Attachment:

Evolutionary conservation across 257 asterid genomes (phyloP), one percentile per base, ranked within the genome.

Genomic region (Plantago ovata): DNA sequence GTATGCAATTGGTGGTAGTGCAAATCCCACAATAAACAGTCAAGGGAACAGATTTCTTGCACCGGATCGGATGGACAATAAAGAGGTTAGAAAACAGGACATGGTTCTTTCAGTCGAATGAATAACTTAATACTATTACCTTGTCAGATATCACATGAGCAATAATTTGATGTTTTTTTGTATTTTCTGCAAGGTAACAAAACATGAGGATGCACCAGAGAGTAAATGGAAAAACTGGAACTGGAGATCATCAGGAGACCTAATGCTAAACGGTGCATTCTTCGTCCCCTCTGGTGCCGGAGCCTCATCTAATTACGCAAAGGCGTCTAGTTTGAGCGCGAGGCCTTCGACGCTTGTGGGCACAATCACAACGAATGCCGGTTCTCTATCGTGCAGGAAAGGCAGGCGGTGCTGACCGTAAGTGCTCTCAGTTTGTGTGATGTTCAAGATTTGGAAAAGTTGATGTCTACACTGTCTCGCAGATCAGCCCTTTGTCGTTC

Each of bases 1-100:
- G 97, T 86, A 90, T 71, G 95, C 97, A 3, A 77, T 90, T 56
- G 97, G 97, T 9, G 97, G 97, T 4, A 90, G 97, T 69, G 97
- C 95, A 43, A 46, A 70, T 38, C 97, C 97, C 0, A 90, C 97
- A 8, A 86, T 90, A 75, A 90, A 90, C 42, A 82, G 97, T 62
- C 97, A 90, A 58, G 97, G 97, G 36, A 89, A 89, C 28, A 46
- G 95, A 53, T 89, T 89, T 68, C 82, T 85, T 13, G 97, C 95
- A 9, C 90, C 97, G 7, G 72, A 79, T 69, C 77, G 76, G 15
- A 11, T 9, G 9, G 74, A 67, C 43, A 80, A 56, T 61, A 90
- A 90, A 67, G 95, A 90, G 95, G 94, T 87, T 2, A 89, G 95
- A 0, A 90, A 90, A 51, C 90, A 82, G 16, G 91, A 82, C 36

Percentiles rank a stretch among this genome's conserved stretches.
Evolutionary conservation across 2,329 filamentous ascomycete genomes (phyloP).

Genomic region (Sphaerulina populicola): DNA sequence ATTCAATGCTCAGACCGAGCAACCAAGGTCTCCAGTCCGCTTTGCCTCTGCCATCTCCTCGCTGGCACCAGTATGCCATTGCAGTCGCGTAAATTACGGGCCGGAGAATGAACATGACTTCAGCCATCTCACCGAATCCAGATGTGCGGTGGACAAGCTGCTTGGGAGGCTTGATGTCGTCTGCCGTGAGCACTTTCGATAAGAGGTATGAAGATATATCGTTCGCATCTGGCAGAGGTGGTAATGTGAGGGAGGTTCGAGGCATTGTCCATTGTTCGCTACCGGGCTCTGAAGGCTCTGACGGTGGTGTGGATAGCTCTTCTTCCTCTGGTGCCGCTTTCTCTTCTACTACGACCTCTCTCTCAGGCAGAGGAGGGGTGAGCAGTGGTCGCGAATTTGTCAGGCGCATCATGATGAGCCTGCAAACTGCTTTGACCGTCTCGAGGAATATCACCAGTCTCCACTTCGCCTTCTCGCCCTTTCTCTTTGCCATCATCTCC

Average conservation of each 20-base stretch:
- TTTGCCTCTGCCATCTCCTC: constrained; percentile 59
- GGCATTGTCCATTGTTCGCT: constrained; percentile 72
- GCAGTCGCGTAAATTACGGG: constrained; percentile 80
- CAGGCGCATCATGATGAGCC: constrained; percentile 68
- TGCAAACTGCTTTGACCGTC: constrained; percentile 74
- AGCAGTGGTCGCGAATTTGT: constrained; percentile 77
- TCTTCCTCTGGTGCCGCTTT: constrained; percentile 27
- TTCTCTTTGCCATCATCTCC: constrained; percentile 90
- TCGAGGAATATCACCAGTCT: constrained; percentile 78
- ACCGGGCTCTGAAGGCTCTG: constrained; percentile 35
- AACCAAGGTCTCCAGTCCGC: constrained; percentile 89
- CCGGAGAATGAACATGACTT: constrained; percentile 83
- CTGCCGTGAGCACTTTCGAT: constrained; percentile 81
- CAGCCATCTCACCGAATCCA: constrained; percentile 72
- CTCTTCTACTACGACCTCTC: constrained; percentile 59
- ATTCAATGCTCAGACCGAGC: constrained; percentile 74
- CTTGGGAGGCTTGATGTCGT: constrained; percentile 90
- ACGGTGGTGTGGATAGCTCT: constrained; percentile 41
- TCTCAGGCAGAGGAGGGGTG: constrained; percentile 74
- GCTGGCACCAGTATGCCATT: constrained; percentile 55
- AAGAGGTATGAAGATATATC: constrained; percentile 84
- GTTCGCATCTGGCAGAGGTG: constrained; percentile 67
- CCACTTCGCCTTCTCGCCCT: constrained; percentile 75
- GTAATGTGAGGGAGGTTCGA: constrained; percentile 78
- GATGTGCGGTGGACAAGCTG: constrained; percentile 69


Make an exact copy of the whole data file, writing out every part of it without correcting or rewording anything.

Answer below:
Evolutionary conservation across 257 asterid genomes (phyloP), one percentile per base, ranked within the genome.

Genomic region (Plantago ovata): DNA sequence GTATGCAATTGGTGGTAGTGCAAATCCCACAATAAACAGTCAAGGGAACAGATTTCTTGCACCGGATCGGATGGACAATAAAGAGGTTAGAAAACAGGACATGGTTCTTTCAGTCGAATGAATAACTTAATACTATTACCTTGTCAGATATCACATGAGCAATAATTTGATGTTTTTTTGTATTTTCTGCAAGGTAACAAAACATGAGGATGCACCAGAGAGTAAATGGAAAAACTGGAACTGGAGATCATCAGGAGACCTAATGCTAAACGGTGCATTCTTCGTCCCCTCTGGTGCCGGAGCCTCATCTAATTACGCAAAGGCGTCTAGTTTGAGCGCGAGGCCTTCGACGCTTGTGGGCACAATCACAACGAATGCCGGTTCTCTATCGTGCAGGAAAGGCAGGCGGTGCTGACCGTAAGTGCTCTCAGTTTGTGTGATGTTCAAGATTTGGAAAAGTTGATGTCTACACTGTCTCGCAGATCAGCCCTTTGTCGTTC

Each of bases 1-100:
- G 97, T 86, A 90, T 71, G 95, C 97, A 3, A 77, T 90, T 56
- G 97, G 97, T 9, G 97, G 97, T 4, A 90, G 97, T 69, G 97
- C 95, A 43, A 46, A 70, T 38, C 97, C 97, C 0, A 90, C 97
- A 8, A 86, T 90, A 75, A 90, A 90, C 42, A 82, G 97, T 62
- C 97, A 90, A 58, G 97, G 97, G 36, A 89, A 89, C 28, A 46
- G 95, A 53, T 89, T 89, T 68, C 82, T 85, T 13, G 97, C 95
- A 9, C 90, C 97, G 7, G 72, A 79, T 69, C 77, G 76, G 15
- A 11, T 9, G 9, G 74, A 67, C 43, A 80, A 56, T 61, A 90
- A 90, A 67, G 95, A 90, G 95, G 94, T 87, T 2, A 89, G 95
- A 0, A 90, A 90, A 51, C 90, A 82, G 16, G 91, A 82, C 36

Percentiles rank a stretch among this genome's conserved stretches.
Evolutionary conservation across 2,329 filamentous ascomycete genomes (phyloP).

Genomic region (Sphaerulina populicola): DNA sequence ATTCAATGCTCAGACCGAGCAACCAAGGTCTCCAGTCCGCTTTGCCTCTGCCATCTCCTCGCTGGCACCAGTATGCCATTGCAGTCGCGTAAATTACGGGCCGGAGAATGAACATGACTTCAGCCATCTCACCGAATCCAGATGTGCGGTGGACAAGCTGCTTGGGAGGCTTGATGTCGTCTGCCGTGAGCACTTTCGATAAGAGGTATGAAGATATATCGTTCGCATCTGGCAGAGGTGGTAATGTGAGGGAGGTTCGAGGCATTGTCCATTGTTCGCTACCGGGCTCTGAAGGCTCTGACGGTGGTGTGGATAGCTCTTCTTCCTCTGGTGCCGCTTTCTCTTCTACTACGACCTCTCTCTCAGGCAGAGGAGGGGTGAGCAGTGGTCGCGAATTTGTCAGGCGCATCATGATGAGCCTGCAAACTGCTTTGACCGTCTCGAGGAATATCACCAGTCTCCACTTCGCCTTCTCGCCCTTTCTCTTTGCCATCATCTCC

Average conservation of each 20-base stretch:
- TTTGCCTCTGCCATCTCCTC: constrained; percentile 59
- GGCATTGTCCATTGTTCGCT: constrained; percentile 72
- GCAGTCGCGTAAATTACGGG: constrained; percentile 80
- CAGGCGCATCATGATGAGCC: constrained; percentile 68
- TGCAAACTGCTTTGACCGTC: constrained; percentile 74
- AGCAGTGGTCGCGAATTTGT: constrained; percentile 77
- TCTTCCTCTGGTGCCGCTTT: constrained; percentile 27
- TTCTCTTTGCCATCATCTCC: constrained; percentile 90
- TCGAGGAATATCACCAGTCT: constrained; percentile 78
- ACCGGGCTCTGAAGGCTCTG: constrained; percentile 35
- AACCAAGGTCTCCAGTCCGC: constrained; percentile 89
- CCGGAGAATGAACATGACTT: constrained; percentile 83
- CTGCCGTGAGCACTTTCGAT: constrained; percentile 81
- CAGCCATCTCACCGAATCCA: constrained; percentile 72
- CTCTTCTACTACGACCTCTC: constrained; percentile 59
- ATTCAATGCTCAGACCGAGC: constrained; percentile 74
- CTTGGGAGGCTTGATGTCGT: constrained; percentile 90
- ACGGTGGTGTGGATAGCTCT: constrained; percentile 41
- TCTCAGGCAGAGGAGGGGTG: constrained; percentile 74
- GCTGGCACCAGTATGCCATT: constrained; percentile 55
- AAGAGGTATGAAGATATATC: constrained; percentile 84
- GTTCGCATCTGGCAGAGGTG: constrained; percentile 67
- CCACTTCGCCTTCTCGCCCT: constrained; percentile 75
- GTAATGTGAGGGAGGTTCGA: constrained; percentile 78
- GATGTGCGGTGGACAAGCTG: constrained; percentile 69